Academic journal article Journal on Ethnopolitics and Minority Issues in Europe : JEMIE

The Muslim Label: How French North Africans Have Become "Muslims" and Not "Citizens"

Academic journal article Journal on Ethnopolitics and Minority Issues in Europe : JEMIE

The Muslim Label: How French North Africans Have Become "Muslims" and Not "Citizens"

Article excerpt

In October of 2005, a series of riots broke out in the suburbs of Paris and other major French cities. The upheaval - sparked by the death of two young men being chased by the police - signified the 'boiling point' of marginalized 'jeunes ethniques' (Begag, 2007: xx) who had become increasingly angry at police presence in their neighbourhoods and frustrated by the lack of opportunity and stifling conditions in the banlieues, not to mention laïc policies and the xenophobic rhetoric of conservative politicians. Seven years later, in 2012, rioting continued in a "sensitive urban zone" north of Paris, revealing the ongoing isolation and alienation of French minorities (largely of North African descent) from French social and political life. The French Maghrebi 'Muslim' population (which constitutes the largest 'Muslim' population in Western Europe and North America) (Pew Research Center, 2011: 124) continues to be excluded from the resources that necessarily lead to greater equality and integration into French society. Part of this struggle for social and economic integration, I argue, relates to the historical tendency of the French state to label French North Africans as "Muslims", and not as "true" French citizens.

In this article, I first provide a socio-political account of the historical tendency of French political officials to recognize Islam as the "master status" for French Maghrebis (commonly known as "Arabs" in normal parlance but often referred to as "Muslims" by French politicians in the Interior Ministry), with a special focus on the colonial and post-colonial relationship between "Islamic" Algeria and "secular" France. I argue that the historical focus on the religious background of France's first big wave of "Muslim" immigrants (Algerian harkis who migrated to France following Algerian independence) set the stage for the continual "Muslim" labelling by contemporary French politicians.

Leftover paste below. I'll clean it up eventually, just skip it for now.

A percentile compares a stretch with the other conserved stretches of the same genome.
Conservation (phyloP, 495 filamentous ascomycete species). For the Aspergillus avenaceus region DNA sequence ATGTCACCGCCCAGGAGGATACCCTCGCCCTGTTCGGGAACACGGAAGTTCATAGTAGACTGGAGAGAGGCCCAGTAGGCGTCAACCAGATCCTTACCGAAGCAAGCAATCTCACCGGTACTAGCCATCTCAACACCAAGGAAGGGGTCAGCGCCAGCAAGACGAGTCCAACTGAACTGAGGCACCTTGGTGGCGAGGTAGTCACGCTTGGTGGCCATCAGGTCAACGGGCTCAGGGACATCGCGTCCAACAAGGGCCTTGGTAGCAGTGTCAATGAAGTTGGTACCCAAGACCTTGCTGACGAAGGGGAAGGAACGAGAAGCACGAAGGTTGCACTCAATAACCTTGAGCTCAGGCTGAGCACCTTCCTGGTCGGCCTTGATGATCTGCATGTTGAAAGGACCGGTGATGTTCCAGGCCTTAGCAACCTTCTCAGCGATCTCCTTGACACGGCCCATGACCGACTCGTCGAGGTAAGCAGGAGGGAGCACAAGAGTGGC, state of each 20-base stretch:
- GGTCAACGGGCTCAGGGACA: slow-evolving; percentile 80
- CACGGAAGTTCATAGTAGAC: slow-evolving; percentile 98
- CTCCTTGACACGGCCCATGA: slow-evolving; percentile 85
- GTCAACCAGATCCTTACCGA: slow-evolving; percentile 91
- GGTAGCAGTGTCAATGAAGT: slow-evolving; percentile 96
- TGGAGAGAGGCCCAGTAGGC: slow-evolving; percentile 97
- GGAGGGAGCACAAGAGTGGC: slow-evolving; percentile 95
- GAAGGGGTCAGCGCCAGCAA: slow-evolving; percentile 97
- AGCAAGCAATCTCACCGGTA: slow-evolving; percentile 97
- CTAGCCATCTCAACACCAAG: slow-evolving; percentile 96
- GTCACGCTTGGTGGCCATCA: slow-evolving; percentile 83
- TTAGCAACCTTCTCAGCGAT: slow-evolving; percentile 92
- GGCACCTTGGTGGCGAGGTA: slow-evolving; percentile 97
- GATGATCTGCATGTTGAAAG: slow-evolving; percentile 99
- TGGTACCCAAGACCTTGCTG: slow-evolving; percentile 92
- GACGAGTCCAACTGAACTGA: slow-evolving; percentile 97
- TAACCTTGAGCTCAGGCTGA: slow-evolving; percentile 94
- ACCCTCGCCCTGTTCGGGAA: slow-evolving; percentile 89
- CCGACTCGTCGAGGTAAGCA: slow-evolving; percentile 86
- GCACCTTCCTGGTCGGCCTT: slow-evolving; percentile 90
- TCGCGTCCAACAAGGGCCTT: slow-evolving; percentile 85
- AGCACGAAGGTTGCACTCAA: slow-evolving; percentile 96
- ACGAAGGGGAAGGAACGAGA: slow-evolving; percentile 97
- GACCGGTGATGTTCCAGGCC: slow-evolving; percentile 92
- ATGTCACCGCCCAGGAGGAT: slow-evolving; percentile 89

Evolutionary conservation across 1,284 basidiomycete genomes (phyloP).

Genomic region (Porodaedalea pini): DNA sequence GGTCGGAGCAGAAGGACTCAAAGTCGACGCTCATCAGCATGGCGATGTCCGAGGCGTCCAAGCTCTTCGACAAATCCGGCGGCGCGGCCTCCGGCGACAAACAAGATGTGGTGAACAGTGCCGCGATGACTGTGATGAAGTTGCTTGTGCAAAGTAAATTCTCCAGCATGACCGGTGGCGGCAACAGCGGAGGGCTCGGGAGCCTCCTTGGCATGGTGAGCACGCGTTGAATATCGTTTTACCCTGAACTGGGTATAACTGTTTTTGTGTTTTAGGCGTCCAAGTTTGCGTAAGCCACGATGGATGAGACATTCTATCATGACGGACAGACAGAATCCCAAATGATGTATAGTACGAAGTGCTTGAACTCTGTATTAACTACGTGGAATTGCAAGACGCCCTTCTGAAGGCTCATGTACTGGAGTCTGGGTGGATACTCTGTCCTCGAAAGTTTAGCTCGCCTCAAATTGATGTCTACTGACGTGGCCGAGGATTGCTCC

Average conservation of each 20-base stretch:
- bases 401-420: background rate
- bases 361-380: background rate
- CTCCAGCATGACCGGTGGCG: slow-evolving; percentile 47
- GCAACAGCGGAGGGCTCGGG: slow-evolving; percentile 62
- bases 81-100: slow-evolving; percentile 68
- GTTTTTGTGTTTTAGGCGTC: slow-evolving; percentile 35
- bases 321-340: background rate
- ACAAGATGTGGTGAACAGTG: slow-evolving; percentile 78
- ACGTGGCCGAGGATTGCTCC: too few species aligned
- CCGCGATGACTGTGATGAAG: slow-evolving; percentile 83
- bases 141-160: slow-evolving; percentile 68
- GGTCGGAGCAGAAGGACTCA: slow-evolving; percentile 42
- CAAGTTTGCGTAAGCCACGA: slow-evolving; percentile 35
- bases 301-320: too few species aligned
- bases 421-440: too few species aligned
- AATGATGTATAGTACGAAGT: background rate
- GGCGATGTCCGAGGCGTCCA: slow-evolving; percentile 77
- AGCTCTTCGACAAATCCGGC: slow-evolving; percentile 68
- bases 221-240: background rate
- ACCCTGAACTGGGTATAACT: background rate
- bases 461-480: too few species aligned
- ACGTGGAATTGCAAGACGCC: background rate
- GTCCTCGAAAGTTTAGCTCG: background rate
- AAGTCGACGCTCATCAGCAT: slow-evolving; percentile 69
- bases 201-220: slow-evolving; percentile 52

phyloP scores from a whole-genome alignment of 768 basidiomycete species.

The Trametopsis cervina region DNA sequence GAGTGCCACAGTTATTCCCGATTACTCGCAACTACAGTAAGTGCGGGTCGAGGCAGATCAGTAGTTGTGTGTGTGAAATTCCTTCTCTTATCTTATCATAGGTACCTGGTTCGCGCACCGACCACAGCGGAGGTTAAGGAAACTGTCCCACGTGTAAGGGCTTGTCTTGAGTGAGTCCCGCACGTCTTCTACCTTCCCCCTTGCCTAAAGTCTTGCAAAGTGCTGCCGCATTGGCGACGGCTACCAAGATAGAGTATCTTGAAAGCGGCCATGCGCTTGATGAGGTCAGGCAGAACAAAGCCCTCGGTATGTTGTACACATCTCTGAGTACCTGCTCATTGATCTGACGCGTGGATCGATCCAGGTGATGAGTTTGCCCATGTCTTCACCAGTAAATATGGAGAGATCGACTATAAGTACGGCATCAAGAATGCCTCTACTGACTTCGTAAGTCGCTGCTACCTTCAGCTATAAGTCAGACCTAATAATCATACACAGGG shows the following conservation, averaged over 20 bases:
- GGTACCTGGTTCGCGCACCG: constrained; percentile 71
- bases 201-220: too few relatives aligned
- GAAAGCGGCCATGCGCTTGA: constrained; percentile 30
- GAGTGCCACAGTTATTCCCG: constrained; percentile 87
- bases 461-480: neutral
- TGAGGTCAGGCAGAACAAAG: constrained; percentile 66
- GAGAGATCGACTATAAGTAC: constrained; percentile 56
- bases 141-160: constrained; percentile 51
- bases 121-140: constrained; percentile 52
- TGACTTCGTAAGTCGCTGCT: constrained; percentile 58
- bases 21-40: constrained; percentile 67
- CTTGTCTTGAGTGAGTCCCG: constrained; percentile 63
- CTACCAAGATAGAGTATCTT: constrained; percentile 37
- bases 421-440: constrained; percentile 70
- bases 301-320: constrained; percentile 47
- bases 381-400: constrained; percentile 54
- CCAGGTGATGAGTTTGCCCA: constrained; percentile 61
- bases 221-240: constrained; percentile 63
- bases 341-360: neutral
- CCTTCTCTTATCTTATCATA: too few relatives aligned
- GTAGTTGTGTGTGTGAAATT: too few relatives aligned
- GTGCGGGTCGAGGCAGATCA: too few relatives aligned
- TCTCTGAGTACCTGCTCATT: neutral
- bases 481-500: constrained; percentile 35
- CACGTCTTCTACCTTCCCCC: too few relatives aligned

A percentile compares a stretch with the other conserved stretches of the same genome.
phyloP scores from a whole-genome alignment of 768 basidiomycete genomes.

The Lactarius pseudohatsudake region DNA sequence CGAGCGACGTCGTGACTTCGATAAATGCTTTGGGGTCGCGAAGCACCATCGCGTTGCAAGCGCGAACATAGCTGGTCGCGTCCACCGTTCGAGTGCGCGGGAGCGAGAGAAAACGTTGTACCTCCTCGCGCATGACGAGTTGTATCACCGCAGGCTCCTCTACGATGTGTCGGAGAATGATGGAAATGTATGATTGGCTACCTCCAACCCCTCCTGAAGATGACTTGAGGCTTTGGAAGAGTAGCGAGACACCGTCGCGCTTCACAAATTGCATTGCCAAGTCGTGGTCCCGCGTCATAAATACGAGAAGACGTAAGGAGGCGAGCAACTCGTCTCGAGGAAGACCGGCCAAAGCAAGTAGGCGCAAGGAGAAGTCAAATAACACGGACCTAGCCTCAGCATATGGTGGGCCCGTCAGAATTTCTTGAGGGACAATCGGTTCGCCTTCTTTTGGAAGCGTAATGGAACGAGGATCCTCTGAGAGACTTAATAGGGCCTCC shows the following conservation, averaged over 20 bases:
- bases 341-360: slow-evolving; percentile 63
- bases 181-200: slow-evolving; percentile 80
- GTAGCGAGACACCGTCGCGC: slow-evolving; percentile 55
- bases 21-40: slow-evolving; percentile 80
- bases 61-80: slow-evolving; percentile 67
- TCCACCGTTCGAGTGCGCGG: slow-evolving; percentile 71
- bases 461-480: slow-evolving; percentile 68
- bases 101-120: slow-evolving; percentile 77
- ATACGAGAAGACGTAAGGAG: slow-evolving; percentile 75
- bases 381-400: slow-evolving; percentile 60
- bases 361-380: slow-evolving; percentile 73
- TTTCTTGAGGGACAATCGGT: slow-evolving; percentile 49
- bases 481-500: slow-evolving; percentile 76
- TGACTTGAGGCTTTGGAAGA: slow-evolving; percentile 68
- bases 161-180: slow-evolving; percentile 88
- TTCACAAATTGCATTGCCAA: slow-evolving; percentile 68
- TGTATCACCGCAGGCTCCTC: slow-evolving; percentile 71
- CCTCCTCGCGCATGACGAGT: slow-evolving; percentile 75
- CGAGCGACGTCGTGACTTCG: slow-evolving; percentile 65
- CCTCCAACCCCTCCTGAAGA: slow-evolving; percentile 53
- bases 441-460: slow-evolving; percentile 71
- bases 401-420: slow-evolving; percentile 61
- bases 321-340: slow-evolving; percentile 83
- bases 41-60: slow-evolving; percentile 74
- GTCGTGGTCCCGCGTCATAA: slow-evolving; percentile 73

Second, I highlight the ongoing focus on the Islamic religious background of first- and second-generation French Maghrebis in modern-day France via the institutionalization of Islam since the 1980s, most recently evident in the 2003 creation of the Conseil Français du Culte Musulman (French Council of the Muslim Faith, or CFCM). The chief concern, I argue, with contemporary initiatives and policy-making geared towards minority populations in France (especially those policies that began in the 1980s) is that far too much attention has been paid to religious institutions and "Muslim" solutions versus core structural areas in need of improvement (e.g., employment, education and housing). Likewise, policies and institutions created at the state level have helped legitimize the stigmatization and prejudices of French Maghrebi "Muslims" in the greater French polity (often seen as the "other", and not as "true" French citizens) and have, alongside traditional French principles of laïcité (secularism) and républicanisme (republicanism), articulated exclusive boundaries of "Frenchness" for people living in France today.

In order to understand this process, special attention will be paid to French minority integration policy-making and discourse (from the 1960s to today), focusing especially on the strategies and rhetoric of Nicolas Sarkozy during his time as Interior Minister (June 2005-March 2007). Recent survey data (e.g. Pew Research and Europol) and previous research on first- and second-generation French immigration will assist in quantifying the degree to which French North Africans are socially and economically stratified. Lastly, academic discourse on the subject of "Islam in France" will provide both an historical background of the treatment of Islam and "Muslims" in France as well as a foundational analysis on which I will build my arguments.

1. French "Muslims"

The subject of minority integration and incorporation in France has received a great deal of attention from sociologists, political theorists and immigration specialists alike. …

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